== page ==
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There Are No 'Silver Bullets'

Posted Aug. 31, 2005

Although I am writing this on one of those blistering Oklahoma summer days we all know and love, by the time this article is circulated, fall will be just around the corner. If history can serve to predict the future, accompanying fall will be "heightened interest" in deer-related topics and a commensurate increase in products being marketed to the deer enthusiast. As deer season approaches, the aisles of sporting goods stores and the pages of catalogs overflow with products touted to "attract deer for miles" or "produce that monster buck." One product even claims its use will "improve deer genetics." In addition to "management aids," there are hunting aids on the market that (if the hype is true) will do everything except field dress your deer for you. The modern-day deer enthusiast is inundated with products that they can't live without.

Many of these products, either by expressed claim or by implication, are being advertised as "cure-alls." If you have a problem, they have a remedy. I like to call them "silver bullets." I suppose it is human nature to want to believe silver bullets exist, but, generally, this is not the case.

As an example of a silver bullet, let's look at the numerous food plot mixtures being marketed at premium prices. Many claim to improve herd health and antler size, but do they really? Persons contemplating using these products need to ask themselves several questions. Is the food plot being planted to attract or concentrate deer for one reason or another? If so, a food plot may be useful. If, on the other hand, the justification for planting a food plot is to increase carrying capacity and improve herd health, then this requires closer examination. Food plot or supplemental feeding programs that actually accomplish these latter two goals are very intensive and expensive. Land management practices (e.g., proper grazing management and prescribed burning programs) that affect habitat on the landscape scale are most beneficial to deer populations. In most cases, the casual food plotter is going to have minimal effect on carrying capacity and herd health.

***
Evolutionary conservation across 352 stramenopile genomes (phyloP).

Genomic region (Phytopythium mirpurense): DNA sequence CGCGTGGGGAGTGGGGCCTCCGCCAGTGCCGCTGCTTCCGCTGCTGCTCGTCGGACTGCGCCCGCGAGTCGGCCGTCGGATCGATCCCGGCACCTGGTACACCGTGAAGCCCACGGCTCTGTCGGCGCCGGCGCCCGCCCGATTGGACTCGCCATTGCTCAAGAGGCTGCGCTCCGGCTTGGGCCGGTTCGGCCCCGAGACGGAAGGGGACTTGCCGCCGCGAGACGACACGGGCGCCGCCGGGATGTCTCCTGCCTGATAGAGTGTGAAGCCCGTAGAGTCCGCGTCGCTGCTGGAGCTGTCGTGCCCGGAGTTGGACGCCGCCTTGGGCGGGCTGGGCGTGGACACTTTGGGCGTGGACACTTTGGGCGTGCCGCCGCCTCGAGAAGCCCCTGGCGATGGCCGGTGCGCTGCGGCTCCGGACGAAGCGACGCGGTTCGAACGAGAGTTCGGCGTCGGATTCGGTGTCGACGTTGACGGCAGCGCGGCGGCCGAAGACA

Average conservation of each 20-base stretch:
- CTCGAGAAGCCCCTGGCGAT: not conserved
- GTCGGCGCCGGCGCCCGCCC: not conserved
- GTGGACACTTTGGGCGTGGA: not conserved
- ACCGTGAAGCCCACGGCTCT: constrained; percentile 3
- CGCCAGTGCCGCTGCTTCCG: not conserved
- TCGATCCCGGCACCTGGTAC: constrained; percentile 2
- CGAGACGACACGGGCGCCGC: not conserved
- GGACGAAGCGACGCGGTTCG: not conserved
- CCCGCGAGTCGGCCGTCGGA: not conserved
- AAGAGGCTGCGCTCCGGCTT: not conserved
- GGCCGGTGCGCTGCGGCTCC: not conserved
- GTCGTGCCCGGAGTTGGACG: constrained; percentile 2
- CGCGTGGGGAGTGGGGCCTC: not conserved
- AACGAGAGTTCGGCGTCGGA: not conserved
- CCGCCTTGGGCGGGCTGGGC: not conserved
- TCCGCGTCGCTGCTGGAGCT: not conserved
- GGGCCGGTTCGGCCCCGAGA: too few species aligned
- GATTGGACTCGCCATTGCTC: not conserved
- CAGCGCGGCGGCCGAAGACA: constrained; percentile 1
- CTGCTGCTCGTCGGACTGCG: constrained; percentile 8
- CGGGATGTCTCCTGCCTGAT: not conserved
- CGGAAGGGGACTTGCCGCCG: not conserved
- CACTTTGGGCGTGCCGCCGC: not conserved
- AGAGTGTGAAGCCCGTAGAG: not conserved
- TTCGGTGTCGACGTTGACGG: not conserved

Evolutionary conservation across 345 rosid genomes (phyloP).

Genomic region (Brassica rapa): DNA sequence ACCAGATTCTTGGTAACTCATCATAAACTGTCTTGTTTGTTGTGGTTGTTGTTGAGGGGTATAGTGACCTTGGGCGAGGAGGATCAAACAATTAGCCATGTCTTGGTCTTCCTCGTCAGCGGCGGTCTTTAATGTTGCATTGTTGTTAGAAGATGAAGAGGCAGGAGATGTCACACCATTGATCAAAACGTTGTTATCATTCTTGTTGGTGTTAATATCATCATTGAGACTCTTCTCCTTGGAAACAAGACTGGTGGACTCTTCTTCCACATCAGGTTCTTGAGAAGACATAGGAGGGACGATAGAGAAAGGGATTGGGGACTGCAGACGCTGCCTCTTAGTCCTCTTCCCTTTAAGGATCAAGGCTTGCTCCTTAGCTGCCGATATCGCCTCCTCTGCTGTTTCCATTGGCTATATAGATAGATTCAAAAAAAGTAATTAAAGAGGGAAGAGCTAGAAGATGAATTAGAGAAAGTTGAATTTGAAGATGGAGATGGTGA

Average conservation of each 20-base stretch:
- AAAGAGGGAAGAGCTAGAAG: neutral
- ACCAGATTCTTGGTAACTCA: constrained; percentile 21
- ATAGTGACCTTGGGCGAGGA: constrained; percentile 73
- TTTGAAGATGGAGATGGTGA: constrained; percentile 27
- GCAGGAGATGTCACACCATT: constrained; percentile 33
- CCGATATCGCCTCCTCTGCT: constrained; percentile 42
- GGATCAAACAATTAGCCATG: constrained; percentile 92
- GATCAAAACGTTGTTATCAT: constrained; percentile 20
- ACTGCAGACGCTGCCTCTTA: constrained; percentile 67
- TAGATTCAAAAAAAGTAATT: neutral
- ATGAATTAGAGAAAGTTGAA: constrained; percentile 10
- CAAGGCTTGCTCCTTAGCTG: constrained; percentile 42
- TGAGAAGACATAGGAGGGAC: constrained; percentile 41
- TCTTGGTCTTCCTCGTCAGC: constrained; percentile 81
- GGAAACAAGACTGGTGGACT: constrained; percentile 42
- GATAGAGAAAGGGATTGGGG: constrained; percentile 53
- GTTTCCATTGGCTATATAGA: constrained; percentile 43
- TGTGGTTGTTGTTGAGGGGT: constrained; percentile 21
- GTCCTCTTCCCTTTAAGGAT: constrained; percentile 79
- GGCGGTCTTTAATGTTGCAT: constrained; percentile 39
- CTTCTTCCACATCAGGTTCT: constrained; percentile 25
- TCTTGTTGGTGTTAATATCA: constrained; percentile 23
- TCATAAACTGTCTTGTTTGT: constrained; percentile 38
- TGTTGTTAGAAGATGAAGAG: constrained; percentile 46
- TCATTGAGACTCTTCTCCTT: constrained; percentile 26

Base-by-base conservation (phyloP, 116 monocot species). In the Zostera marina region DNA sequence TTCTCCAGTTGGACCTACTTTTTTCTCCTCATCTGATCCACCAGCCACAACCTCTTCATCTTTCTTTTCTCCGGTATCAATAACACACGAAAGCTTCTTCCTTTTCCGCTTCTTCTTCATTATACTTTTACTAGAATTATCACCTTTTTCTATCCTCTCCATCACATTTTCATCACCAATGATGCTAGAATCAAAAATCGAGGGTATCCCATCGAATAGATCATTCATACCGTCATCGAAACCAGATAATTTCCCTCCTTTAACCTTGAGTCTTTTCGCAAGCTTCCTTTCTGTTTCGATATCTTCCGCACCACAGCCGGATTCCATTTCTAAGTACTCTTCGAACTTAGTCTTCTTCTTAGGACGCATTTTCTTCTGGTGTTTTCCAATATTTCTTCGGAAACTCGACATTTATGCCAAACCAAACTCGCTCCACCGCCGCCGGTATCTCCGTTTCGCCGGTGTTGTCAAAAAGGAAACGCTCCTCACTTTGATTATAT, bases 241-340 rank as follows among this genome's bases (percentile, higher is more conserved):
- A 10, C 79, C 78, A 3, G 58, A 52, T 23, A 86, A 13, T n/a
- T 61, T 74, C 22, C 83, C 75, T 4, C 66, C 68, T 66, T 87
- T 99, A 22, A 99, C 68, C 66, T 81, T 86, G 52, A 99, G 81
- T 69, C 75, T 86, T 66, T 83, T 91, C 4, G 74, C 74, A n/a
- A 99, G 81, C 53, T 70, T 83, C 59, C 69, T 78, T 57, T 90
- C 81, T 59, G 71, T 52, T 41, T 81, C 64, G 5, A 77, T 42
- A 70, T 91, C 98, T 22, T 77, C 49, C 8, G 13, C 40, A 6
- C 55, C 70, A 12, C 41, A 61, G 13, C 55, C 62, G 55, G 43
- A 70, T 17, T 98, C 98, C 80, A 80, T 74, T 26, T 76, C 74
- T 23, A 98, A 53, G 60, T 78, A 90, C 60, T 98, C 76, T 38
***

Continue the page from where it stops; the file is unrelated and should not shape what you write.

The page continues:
Another question of interest is which, if any, of the "high dollar" mixtures is the one for the job? I really do not have an answer for that. If you believe the advertising, they all are. Will a certain plant or mixture grow in your region and soil type? The real answer is "maybe," although some of the claims suggest that some products will grow on asphalt in the desert. Will deer eat it? Again, the answer is "maybe." Is there something you can plant that is less expensive and just as good? The answer is "probably."

And, finally, after a long history of harvesting small yearling bucks, is planting a "super" food plot mixture going to improve your chances of finally harvesting that "once in a lifetime" trophy buck? Unfortunately, the answer is "probably not." If mature bucks are extremely rare in an area, harvest strategy and possibly large-scale habitat quality issues need to be addressed.

I am a skeptic by nature. If I looked hard enough, I could probably trace my roots back to Missouri. I guess that is why I look at many of these products with a raised eyebrow. All too often, deer-related issues are over simplified, and silver bullets are used to address complex issues. Unfortunately, these silver bullets seldom hit their mark.

Remember: If it sounds too good to be true, it usually is.

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